Methane production potential of soil profile in organic paddy field
Mujiyo Mujiyo, Bambang Hendro Sunarminto, Eko Hanudin, Jaka Widada, Jauhari Syamsiyahhttps://doi.org/10.17221/58/2016-SWRCitation:Mujiyo M., Sunarminto B.H., Hanudin E., Widada J., Syamsiyah J. (2017): Methane production potential of soil profile in organic paddy field. Soil & Water Res., 12: 212-219.
The use of organic fertilizers in the organic paddy/rice field can increase methane (CH4) production, which leads to environmental problems. In this study, we aimed to determine the CH4 production potential (CH4-PP) by a soil profile from samples using flood incubation. Soil properties (chemical, physical, and biological) were analyzed from soil samples of three different paddy farming systems (organic, semi-organic, and conventional), whilst soil from teak forest was used as the control. A significant relationship was determined between soil properties and CH4-PP. The average amount of CH4-PP in the organic rice field profile was the highest among all the samples (1.36 µg CH4/kg soil/day). However, the CH4 oxidation potential (CH4-OP) is high as well, as this was a chance of mitigation options should focus on increasing the methanotrophic activity which might reduce CH4 emissions to the atmosphere. The factor most influencing CH4-PP is soil C-organic (Corg). Corg and CH4-PP of the top soil of organic rice fields were 2.09% and 1.81 µg CH4/kg soil/day, respectively. As a consequence, here the mitigation options require more efforts than in the other farming systems. Soil with various amounts of Corg reached a maximum point of CH4-PP at various time after incubation (20, 15, and 10 days for the highest, medium, and the lowest amounts of Corg, respectively). A high amount of Corg provided enough C substrate for producing a higher amount of CH4 and reaching its longer peak production than the low amount of Corg. These findings also provide guidance that mitigation option reduces CH4 emissions from organic rice fields and leads to drainage every10–20 days before reaching the maximum CH4-PP.Keywords:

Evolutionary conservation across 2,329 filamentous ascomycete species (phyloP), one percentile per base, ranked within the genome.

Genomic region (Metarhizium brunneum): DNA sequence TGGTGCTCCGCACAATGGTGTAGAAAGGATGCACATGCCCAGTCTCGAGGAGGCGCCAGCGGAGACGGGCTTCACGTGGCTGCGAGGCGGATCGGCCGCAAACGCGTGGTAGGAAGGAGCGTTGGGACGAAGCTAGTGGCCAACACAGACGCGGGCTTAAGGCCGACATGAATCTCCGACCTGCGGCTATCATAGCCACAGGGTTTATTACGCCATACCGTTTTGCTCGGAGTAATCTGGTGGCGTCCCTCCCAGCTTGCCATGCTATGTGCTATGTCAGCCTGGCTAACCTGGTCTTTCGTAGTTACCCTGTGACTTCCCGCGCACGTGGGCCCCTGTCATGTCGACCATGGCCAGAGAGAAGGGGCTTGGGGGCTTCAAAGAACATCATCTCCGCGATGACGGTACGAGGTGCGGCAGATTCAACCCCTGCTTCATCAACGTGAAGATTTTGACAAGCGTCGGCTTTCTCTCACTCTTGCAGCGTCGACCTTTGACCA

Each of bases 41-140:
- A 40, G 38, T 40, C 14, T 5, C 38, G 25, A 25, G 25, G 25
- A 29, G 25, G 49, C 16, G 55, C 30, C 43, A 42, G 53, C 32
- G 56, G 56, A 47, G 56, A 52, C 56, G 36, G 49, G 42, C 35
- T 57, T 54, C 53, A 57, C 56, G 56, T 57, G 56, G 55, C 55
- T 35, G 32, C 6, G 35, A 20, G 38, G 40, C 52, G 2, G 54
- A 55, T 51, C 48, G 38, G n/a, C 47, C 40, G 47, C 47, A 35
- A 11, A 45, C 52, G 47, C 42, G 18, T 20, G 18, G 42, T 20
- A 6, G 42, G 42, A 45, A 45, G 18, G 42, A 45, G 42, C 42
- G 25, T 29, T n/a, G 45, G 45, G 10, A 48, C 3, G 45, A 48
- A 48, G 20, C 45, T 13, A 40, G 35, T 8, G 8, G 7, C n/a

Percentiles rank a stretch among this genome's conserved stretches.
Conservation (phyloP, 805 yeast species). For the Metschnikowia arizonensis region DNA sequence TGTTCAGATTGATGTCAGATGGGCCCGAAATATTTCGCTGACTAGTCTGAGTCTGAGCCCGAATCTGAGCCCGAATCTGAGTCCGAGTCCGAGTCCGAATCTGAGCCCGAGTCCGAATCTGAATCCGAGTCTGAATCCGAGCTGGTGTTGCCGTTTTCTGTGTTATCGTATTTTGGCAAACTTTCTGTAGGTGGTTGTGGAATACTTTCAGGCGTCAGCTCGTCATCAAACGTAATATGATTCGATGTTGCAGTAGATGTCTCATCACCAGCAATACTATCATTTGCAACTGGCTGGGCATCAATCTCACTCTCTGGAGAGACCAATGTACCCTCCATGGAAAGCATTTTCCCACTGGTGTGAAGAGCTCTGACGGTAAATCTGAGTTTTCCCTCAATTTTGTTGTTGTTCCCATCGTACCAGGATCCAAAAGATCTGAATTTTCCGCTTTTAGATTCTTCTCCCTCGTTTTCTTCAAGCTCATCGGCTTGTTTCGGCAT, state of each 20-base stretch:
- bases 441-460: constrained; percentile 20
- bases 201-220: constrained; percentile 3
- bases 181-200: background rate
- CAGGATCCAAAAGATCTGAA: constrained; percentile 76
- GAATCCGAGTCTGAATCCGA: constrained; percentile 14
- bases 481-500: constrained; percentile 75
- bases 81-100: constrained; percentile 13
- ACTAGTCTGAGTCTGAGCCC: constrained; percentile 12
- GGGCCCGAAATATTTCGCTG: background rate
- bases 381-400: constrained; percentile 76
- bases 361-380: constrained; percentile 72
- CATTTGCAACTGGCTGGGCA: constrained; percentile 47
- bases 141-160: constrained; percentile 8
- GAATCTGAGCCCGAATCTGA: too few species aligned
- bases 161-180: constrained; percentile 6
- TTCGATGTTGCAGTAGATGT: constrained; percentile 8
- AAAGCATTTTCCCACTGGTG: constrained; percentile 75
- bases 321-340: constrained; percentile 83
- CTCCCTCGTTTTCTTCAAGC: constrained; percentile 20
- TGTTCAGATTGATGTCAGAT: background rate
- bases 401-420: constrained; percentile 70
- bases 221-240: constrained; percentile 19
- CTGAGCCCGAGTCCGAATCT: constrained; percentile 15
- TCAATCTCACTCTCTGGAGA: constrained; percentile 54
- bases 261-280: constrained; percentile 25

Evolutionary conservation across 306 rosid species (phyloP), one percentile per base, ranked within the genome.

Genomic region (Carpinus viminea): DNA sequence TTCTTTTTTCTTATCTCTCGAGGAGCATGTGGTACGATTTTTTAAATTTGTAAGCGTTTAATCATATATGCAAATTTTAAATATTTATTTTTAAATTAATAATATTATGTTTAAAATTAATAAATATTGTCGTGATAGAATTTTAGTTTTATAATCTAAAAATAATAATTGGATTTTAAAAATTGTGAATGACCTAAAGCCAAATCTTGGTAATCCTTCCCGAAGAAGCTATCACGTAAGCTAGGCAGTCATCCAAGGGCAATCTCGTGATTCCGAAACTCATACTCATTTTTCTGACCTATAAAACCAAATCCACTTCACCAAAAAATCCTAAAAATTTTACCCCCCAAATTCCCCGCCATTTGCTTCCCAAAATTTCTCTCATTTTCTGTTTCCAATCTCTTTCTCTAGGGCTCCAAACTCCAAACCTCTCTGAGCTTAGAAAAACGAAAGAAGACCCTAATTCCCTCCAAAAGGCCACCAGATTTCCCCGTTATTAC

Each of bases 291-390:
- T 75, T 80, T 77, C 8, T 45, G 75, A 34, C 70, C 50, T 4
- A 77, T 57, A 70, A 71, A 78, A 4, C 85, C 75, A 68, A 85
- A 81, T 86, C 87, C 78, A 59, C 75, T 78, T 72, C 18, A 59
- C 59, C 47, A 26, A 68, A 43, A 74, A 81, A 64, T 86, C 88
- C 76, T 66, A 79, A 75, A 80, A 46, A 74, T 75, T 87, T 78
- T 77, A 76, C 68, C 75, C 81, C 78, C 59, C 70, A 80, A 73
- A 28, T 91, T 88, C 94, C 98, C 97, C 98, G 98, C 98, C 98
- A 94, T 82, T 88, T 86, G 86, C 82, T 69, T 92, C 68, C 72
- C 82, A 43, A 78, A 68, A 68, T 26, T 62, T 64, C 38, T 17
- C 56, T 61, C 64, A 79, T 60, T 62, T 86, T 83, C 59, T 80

emission; horizon; methane; mitigation; soilReferences:
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